Highstreet retailer Wilko has collapsed into administration leaving 12,000 staff with uncertain futures.
A Wilko spokesperson has said all stores remain open as usual for now and staff will continue to work and be paid.
However, the chain has not yet been able to secure enough investment to be saved.
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Wilko is the most recent casualty of a dip in consumer spending power, according to Tom Davey, director at litigation finance broker Factor Risk Management.
Speaking to HR magazine, he said: “Rising prices and high mortgage rates have had a nasty knock-on effect for the retail industry, particularly given that after a torrid period during the pandemic, and with continued supply issues, many retailers are struggling to survive.”
Davey said there will likely be an increasing number of high profile companies being forced into administration.
He said: “For companies such as Wilko, cheap capital has all but disappeared in recent years, and this has contributed to the steep rise in both corporate and personal insolvencies.
“The cost of managing inflation will be paid for by individuals and struggling corporations who have survived on cheap credit, and insolvency figures are only likely to worsen as a result of these tough economic conditions.”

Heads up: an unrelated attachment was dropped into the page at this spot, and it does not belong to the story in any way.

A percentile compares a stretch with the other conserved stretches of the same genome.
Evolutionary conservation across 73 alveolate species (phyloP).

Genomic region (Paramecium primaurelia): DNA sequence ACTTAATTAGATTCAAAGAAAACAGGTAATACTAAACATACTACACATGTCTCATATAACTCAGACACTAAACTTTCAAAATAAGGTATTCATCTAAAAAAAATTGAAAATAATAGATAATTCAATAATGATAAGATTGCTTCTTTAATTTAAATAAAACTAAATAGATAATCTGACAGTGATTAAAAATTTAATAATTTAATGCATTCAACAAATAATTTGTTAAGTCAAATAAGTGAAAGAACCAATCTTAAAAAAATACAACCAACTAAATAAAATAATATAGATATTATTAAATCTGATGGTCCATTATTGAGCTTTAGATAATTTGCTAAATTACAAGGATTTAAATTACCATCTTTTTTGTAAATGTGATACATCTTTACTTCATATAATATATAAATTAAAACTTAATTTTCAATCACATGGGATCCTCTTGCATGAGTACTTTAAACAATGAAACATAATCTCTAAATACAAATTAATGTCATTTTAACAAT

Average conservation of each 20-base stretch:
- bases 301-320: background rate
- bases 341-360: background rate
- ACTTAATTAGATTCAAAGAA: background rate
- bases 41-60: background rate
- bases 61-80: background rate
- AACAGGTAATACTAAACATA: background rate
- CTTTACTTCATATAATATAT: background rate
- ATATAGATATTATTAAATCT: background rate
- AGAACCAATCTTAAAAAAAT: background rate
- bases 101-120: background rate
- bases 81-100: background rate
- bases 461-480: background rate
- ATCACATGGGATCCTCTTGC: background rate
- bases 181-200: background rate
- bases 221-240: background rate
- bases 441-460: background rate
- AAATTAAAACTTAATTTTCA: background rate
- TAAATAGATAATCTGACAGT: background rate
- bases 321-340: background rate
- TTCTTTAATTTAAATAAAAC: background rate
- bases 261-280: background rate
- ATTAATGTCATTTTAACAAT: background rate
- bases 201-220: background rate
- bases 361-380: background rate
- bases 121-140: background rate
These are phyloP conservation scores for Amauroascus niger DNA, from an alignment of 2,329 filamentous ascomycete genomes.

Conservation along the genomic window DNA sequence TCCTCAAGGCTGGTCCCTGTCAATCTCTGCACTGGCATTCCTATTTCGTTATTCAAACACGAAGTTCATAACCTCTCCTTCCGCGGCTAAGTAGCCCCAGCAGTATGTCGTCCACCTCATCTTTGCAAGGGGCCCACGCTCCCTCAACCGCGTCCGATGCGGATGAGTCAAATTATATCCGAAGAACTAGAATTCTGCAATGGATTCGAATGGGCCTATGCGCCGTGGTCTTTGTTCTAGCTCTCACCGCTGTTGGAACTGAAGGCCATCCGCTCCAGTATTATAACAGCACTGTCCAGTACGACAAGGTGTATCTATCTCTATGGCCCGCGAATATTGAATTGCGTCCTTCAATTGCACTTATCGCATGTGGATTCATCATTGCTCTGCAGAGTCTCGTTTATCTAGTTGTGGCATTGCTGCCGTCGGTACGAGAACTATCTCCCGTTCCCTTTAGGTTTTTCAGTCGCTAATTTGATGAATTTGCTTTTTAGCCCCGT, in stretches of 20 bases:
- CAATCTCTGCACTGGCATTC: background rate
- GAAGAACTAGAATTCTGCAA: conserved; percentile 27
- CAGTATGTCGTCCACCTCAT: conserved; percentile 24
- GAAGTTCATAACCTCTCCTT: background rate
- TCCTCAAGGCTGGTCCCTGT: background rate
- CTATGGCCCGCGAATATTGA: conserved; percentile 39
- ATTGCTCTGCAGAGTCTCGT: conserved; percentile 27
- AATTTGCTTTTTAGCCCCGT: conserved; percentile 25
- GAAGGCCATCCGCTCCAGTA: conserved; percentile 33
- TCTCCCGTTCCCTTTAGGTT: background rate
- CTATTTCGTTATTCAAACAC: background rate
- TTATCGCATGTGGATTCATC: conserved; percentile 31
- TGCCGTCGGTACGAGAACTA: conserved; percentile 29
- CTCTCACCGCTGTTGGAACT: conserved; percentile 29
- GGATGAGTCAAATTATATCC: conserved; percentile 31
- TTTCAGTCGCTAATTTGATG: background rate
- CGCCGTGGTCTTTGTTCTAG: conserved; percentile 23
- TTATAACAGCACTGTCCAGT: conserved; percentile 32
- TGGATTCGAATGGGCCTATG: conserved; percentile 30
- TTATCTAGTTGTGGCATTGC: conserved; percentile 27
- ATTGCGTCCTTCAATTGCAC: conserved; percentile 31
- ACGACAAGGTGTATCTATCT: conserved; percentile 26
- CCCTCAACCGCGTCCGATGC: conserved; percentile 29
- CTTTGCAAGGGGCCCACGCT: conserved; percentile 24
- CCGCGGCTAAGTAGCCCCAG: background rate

The number of people in employment fell by 120,000 between March and June 2023 and the Trades Union Congress (TUC) has warned Britain is on the brink of a recession.
TUC analysis of official payroll statistics showed 11 of the main 20 industries in the UK are affected by a fall in the number of full-time payrolled employees.
Wholesale and retail was hard hit, with 27,000 jobs lost.
Paul Nowak, general secretary of the TUC, warned more jobs would be put at risk if interest rates continue to rise.
He said: “Ministers must stop hiding behind the Bank of England and come up with a credible plan for boosting jobs and living standards.
“With the country teetering on the brink of recession, the last thing we need is another hike in interest rates. This will just heap further misery on households and businesses and put many thousands more jobs and livelihoods at risk.”